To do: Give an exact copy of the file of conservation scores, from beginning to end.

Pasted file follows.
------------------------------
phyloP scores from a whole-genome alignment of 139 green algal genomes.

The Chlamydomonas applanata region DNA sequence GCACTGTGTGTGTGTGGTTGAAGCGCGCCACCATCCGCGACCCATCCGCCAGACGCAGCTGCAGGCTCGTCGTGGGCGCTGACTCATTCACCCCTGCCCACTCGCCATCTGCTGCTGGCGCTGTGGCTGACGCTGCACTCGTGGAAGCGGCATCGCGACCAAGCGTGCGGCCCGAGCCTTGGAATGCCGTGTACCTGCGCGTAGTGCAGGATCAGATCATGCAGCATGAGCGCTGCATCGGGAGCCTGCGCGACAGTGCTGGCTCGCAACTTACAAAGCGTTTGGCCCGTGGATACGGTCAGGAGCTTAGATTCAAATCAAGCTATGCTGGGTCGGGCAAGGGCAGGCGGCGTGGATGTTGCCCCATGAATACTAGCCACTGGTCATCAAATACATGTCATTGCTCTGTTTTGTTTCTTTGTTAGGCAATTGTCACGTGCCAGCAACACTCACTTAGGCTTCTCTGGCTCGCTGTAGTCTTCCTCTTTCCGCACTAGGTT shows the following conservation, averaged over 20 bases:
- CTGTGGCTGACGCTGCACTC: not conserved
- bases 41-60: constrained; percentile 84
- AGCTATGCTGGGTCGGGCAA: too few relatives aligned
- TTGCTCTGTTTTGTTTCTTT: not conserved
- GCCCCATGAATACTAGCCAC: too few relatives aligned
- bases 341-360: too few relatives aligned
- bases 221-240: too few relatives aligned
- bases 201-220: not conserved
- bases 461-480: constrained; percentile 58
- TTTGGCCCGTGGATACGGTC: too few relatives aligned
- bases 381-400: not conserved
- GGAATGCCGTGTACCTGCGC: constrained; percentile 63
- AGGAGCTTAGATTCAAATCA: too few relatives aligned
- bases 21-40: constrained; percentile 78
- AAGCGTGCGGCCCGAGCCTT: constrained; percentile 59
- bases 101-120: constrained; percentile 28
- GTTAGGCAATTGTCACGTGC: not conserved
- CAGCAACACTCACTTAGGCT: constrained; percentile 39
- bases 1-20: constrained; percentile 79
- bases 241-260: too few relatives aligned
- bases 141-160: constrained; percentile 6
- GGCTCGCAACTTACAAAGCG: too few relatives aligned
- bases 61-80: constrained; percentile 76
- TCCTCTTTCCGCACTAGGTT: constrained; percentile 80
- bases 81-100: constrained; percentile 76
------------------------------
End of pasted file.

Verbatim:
phyloP scores from a whole-genome alignment of 139 green algal genomes.

The Chlamydomonas applanata region DNA sequence GCACTGTGTGTGTGTGGTTGAAGCGCGCCACCATCCGCGACCCATCCGCCAGACGCAGCTGCAGGCTCGTCGTGGGCGCTGACTCATTCACCCCTGCCCACTCGCCATCTGCTGCTGGCGCTGTGGCTGACGCTGCACTCGTGGAAGCGGCATCGCGACCAAGCGTGCGGCCCGAGCCTTGGAATGCCGTGTACCTGCGCGTAGTGCAGGATCAGATCATGCAGCATGAGCGCTGCATCGGGAGCCTGCGCGACAGTGCTGGCTCGCAACTTACAAAGCGTTTGGCCCGTGGATACGGTCAGGAGCTTAGATTCAAATCAAGCTATGCTGGGTCGGGCAAGGGCAGGCGGCGTGGATGTTGCCCCATGAATACTAGCCACTGGTCATCAAATACATGTCATTGCTCTGTTTTGTTTCTTTGTTAGGCAATTGTCACGTGCCAGCAACACTCACTTAGGCTTCTCTGGCTCGCTGTAGTCTTCCTCTTTCCGCACTAGGTT shows the following conservation, averaged over 20 bases:
- CTGTGGCTGACGCTGCACTC: not conserved
- bases 41-60: constrained; percentile 84
- AGCTATGCTGGGTCGGGCAA: too few relatives aligned
- TTGCTCTGTTTTGTTTCTTT: not conserved
- GCCCCATGAATACTAGCCAC: too few relatives aligned
- bases 341-360: too few relatives aligned
- bases 221-240: too few relatives aligned
- bases 201-220: not conserved
- bases 461-480: constrained; percentile 58
- TTTGGCCCGTGGATACGGTC: too few relatives aligned
- bases 381-400: not conserved
- GGAATGCCGTGTACCTGCGC: constrained; percentile 63
- AGGAGCTTAGATTCAAATCA: too few relatives aligned
- bases 21-40: constrained; percentile 78
- AAGCGTGCGGCCCGAGCCTT: constrained; percentile 59
- bases 101-120: constrained; percentile 28
- GTTAGGCAATTGTCACGTGC: not conserved
- CAGCAACACTCACTTAGGCT: constrained; percentile 39
- bases 1-20: constrained; percentile 79
- bases 241-260: too few relatives aligned
- bases 141-160: constrained; percentile 6
- GGCTCGCAACTTACAAAGCG: too few relatives aligned
- bases 61-80: constrained; percentile 76
- TCCTCTTTCCGCACTAGGTT: constrained; percentile 80
- bases 81-100: constrained; percentile 76